#3) WARM CLOTHES
This is a hard lesson to learn the first time around if you aren’t prepared. These buses can get COLDDDD! Like really cold. They pump that air conditioning out no matter the weather or time of year. So if you get on a bus in shorts, a tank, and flip flops, you might get frostbite. Yes, that is how cold it is. Your best bet is to enter the bus wearing a jacket or sweater over a shirt, comfy pants, and socks with tennis shoes (let’s face it, your feet always dictate how warm you are right?!). We’ve even seen some people go as far as to bring a blanket with them on the bus. Whatever it is that will keep you warm and cozy and will help you sleep the ride away, bring/wear that. Or lose an appendage to frostbite, your choice.
Really nice buses offer everyone their own personal TVs in the headrest like on a nice airplane. Decent buses have a TV playing at the front for everyone to watch together (more than likely, a movie in Spanish). And the rest of the buses, have nothing at all. If the bus you’re going to be on is of the latter variety, or if watching a TV for hours on end just isn’t your thing, you’re probably going to want something else to do for the hours you aren’t sleeping. This can include a book or magazine, podcasts, games on your phone, notebook for writing, a coloring book, offline downloaded Netflix shows, etc. Basically anything that can keep you occupied that you can do while stationary and won’t need WiFi for. So if you need to download any books, podcasts, shows, etc, be prepared and make sure to do so before your bus ride!
#5) External Battery
Some buses have USB ports to charge electronics, but this is reserved for only the nicest buses. And even if you are lucky enough to come across a USB port on your bus, no guarantees it actually works (we’ve been let down many times by a USB port that didn’t offer even 1% of a charge). So if you plan to use your electronics as entertainment while on the bus, it’s a good idea to have to back-up external battery with you, so once you get to your destination, you can still use it to navigate your new city, view your reservation information, and have it on your for emergency purposes. We have this small Insignia brand external battery that is capable of charging three electronics via USB port at the same time, so we are never without our devices. Just make sure its fully charged before departing!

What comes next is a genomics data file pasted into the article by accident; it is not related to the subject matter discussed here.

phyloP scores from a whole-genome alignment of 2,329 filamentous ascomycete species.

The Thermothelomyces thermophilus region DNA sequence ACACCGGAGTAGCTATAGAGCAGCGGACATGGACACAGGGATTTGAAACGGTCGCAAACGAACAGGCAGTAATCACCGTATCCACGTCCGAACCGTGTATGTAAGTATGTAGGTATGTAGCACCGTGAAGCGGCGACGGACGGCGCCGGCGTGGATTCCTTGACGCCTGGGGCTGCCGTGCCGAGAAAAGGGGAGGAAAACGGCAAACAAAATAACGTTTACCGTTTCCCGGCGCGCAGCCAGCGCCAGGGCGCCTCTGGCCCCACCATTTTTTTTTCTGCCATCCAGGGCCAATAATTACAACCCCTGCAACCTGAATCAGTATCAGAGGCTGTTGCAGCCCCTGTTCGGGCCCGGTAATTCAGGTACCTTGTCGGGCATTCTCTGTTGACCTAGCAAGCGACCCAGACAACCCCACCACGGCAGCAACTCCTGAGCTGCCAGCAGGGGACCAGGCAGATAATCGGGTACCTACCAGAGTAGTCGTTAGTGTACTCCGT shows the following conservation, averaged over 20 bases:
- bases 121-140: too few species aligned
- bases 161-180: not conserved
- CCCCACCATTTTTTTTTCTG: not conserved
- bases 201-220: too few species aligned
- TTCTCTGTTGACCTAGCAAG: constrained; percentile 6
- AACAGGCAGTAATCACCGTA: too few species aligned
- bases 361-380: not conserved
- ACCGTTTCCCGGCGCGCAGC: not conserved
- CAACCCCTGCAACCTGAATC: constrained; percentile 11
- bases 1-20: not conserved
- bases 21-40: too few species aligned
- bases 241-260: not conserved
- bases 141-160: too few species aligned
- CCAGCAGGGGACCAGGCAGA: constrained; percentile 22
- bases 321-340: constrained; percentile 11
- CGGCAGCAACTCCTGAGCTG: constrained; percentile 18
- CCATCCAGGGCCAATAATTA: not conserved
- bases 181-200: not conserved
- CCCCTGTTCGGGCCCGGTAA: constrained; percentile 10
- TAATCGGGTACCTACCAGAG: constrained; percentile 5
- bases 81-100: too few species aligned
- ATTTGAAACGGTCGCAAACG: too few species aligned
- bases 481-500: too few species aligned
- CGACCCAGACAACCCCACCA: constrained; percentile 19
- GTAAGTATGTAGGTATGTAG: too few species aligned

The bus systems in South America are an amazingly simple and economical way of getting from Point A to Point B, albeit taking more time than a flight normally would. As long as you come prepared for your overnight bus with all the necessities it takes to survive one, you should have an easy and enjoyable ride. And you can treat yourself to a delicious postre once arriving in your destination since you saved so much dough on your transportation 😉
Have any questions about taking an overnight bus in South America? Let us know in the comments!
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*Based off overnight bus experiences in Colombia, Ecuador, Peru, and Argentina